What do you do when you’re a prestigious university and you award an honorary doctorate to one of the greatest composers of your time, and the composer deems to respond with a nice “Thank You” letter? Why, you tell him that won’t do, and that protocol demands that he respond with a musical offering!
And what do you do if you’re said composer and you suddenly find yourself oddly obliged to write a piece for this particular school? Why, you write a sardonically humorous concert overture that collects several drinking songs and the like.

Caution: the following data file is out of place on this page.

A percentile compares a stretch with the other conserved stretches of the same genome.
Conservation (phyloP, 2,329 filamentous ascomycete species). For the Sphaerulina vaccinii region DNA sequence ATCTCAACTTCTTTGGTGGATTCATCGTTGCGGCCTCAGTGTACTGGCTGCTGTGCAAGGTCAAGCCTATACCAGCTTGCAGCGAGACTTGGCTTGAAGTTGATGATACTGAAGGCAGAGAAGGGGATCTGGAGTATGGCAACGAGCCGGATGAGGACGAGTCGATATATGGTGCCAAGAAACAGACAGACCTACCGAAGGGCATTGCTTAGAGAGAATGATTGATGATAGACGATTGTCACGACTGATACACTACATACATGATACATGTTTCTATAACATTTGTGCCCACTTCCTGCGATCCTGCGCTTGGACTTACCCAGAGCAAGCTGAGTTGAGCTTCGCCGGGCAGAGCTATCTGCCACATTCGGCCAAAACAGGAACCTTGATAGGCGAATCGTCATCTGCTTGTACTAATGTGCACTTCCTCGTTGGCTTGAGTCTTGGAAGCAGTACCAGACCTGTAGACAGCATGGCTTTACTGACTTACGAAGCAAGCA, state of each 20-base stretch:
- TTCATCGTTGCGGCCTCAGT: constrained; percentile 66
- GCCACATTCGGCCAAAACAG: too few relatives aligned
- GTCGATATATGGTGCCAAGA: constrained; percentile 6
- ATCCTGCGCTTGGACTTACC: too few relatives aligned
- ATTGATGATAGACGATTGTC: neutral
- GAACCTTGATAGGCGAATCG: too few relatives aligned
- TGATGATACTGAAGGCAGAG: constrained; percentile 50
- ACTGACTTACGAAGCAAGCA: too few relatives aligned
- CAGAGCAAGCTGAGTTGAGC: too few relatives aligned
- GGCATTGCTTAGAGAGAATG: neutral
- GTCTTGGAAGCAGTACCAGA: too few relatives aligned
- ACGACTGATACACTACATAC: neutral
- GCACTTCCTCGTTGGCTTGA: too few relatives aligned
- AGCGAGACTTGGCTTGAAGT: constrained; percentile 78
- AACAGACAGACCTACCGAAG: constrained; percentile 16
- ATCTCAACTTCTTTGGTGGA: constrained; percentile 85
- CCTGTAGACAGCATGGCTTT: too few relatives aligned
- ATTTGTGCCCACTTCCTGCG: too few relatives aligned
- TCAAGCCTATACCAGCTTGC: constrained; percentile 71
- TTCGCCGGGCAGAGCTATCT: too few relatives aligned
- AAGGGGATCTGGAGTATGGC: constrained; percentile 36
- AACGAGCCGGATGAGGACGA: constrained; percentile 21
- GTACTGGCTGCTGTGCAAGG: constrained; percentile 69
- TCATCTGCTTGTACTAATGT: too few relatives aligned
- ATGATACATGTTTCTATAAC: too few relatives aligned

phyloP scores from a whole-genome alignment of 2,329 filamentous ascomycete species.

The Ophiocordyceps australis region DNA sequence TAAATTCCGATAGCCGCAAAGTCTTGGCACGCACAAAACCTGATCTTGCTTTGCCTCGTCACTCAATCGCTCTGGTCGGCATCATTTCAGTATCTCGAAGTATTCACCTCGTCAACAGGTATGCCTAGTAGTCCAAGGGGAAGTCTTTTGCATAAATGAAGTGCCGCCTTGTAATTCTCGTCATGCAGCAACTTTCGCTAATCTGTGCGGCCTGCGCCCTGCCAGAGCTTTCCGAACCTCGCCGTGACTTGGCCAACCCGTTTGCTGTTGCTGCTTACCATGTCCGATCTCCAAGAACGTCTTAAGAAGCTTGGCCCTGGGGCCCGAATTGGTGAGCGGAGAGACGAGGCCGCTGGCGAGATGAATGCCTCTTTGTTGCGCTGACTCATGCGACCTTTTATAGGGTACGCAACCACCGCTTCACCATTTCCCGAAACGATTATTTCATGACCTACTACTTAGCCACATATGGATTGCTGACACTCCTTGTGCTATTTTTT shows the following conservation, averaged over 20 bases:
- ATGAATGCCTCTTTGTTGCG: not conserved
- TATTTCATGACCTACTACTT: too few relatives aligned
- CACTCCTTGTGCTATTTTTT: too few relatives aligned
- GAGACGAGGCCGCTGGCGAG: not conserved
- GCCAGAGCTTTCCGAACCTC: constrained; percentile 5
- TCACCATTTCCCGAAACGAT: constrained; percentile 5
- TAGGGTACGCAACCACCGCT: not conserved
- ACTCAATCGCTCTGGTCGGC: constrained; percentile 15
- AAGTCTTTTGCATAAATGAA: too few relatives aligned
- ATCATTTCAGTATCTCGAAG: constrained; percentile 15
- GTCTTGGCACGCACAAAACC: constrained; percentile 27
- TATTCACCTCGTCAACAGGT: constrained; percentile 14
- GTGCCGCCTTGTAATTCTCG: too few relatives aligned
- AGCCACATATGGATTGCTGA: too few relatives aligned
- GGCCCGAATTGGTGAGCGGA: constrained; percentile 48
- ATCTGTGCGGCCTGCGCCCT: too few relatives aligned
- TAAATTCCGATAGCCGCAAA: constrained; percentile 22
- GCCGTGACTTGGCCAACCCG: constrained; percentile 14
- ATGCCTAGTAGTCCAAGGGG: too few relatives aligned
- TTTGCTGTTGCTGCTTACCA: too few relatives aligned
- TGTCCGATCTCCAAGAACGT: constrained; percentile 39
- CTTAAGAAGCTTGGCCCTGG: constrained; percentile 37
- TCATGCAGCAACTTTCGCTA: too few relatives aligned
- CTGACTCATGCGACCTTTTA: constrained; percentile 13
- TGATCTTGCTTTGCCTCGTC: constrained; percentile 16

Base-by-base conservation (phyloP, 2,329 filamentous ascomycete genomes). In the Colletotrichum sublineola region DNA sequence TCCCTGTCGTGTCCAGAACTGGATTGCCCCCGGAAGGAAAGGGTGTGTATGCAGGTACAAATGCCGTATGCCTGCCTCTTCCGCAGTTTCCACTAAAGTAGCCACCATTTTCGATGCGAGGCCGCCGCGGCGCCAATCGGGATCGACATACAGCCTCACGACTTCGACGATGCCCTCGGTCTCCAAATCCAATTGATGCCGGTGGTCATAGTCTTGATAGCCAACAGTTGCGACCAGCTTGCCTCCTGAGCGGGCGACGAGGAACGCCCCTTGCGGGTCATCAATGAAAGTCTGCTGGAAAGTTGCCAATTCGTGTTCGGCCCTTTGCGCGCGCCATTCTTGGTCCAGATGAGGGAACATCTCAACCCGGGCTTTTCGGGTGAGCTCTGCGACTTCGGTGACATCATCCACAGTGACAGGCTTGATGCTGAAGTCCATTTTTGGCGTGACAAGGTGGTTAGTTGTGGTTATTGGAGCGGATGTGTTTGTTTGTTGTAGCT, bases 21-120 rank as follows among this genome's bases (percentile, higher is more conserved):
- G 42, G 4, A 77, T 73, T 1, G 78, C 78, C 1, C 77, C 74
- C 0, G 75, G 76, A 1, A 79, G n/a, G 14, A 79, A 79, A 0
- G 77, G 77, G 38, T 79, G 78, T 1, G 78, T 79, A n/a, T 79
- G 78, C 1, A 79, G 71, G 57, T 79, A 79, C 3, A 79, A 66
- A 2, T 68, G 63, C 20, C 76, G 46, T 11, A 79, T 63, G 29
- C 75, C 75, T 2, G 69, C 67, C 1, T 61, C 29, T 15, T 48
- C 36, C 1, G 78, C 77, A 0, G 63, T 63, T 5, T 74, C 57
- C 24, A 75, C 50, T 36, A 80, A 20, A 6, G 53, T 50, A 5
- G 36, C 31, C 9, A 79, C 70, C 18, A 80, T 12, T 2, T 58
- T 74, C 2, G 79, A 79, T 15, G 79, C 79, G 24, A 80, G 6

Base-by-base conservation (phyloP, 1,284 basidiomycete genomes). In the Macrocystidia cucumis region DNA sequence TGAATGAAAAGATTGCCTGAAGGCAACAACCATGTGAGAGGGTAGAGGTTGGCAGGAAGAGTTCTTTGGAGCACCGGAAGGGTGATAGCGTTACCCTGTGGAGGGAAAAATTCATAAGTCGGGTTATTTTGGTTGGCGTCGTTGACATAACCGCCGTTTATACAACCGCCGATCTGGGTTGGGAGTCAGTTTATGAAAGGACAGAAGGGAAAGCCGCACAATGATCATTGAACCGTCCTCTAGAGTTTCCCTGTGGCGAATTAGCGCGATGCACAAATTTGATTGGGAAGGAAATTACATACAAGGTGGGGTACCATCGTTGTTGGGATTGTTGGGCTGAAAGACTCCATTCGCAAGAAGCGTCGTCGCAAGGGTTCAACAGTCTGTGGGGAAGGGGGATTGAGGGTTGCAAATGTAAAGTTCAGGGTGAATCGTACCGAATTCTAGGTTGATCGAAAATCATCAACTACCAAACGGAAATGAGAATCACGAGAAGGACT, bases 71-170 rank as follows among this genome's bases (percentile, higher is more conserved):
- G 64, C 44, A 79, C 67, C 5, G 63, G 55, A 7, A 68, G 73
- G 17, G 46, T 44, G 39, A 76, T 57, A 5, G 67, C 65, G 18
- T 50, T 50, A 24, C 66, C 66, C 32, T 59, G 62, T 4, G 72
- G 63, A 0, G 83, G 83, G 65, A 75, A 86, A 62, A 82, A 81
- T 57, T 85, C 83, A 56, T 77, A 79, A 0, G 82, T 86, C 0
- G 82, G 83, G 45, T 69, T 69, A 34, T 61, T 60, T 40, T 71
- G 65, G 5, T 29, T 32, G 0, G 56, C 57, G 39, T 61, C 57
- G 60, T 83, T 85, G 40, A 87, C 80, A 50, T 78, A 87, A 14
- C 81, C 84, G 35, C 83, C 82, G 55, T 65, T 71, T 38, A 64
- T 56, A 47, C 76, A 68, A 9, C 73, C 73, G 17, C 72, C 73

Or, that’s what you do if you’re Johannes Brahms. And if you are Johannes Brahms, the piece you write as almost a joke still becomes–because you’re a genius and your base level is higher than that of most other composers–one of the enduring concert overtures of all time.
Here is the Academic Festival Overture by Brahms.
Brahms himself called this overture a “potpourri a la Suppe”, referring to Franz von Suppe, the composer of popular operettas and light music whose work is mostly forgotten today except for the always-scintillating (and often featured on this blog!) overtures to said operettas. The degree to which Brahms towers over Suppe is quite something to behold.